For the last few days we have been reduced to staying at home because there have been lots of heavy thundery showers but today we took a risk and went for a walk along the Gloucester and Sharpness Canal at Purton in Gloucestershire. Fortunately we managed to avoid getting soaked.
As well as the few birds (mainly swallows and house martins) there were a number of interesting things to see on our walk, in particular the Purton Ships’ Graveyard and the remains of the Severn Railway Crossing.
According to Wikipedia:
The Purton Hulks or Purton Ships’ Graveyard is a number of abandoned boats and ships, deliberately beached beside the River Severn near Purton, to reinforce the river banks. Most were beached in the 1950s and are now in a state of considerable decay. The site forms the largest ship graveyard in mainland Britain.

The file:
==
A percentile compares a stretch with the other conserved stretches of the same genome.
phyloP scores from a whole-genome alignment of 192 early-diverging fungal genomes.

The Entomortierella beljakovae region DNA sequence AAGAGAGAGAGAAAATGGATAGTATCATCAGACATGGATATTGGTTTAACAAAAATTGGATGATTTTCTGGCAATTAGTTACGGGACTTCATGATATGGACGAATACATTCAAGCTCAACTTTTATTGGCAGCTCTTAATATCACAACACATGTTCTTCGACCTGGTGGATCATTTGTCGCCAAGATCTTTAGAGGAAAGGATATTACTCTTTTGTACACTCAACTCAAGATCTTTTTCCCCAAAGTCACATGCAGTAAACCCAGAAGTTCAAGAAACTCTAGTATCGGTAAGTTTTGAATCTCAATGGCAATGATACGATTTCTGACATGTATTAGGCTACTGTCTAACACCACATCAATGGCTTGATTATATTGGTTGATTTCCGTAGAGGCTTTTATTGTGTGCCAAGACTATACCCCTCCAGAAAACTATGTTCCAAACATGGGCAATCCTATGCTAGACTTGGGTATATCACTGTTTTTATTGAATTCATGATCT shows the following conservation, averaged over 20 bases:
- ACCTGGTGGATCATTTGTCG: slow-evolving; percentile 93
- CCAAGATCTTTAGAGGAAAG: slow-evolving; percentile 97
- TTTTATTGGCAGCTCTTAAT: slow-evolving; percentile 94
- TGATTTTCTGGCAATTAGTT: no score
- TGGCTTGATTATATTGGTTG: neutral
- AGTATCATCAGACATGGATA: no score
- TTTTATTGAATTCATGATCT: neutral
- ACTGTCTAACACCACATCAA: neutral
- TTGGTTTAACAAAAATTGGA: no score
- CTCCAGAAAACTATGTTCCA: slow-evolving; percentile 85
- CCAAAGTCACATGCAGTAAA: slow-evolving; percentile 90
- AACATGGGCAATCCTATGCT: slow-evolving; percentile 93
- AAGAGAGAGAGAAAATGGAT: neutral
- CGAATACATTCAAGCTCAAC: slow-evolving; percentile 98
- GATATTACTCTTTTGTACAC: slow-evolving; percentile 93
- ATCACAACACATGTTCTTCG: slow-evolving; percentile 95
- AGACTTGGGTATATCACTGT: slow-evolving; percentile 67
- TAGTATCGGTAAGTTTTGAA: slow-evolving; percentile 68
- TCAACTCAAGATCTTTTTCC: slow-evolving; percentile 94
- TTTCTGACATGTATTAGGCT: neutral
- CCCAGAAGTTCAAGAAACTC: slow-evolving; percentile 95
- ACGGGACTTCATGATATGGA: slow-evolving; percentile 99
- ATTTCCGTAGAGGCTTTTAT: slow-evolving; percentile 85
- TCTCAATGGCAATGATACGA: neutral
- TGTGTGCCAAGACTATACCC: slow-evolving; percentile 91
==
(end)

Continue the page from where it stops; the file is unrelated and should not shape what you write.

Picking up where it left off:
A riverbank collapse in 1909 led to concerns that the barrier between the river and the Gloucester and Sharpness Canal would be breached. Old vessels were run aground and soon filled with water and silt to create a tidal erosion barrier. The vessels included steel barges, Severn trows and concrete ships. The boats came from throughout the British Isles and were built in the second half of the 19th century and the first half of the 20th.
Since 2000, archaeological investigations have been undertaken to find out more about the vessels and their states of decay. Explanatory labels have been provided. One barge has been scheduled as an ancient monument and several are included in the National Register of Historic Vessels.
This bottle on the roof of one of the narrow boats made me think it was time to escape the hot and humid weather and head for home.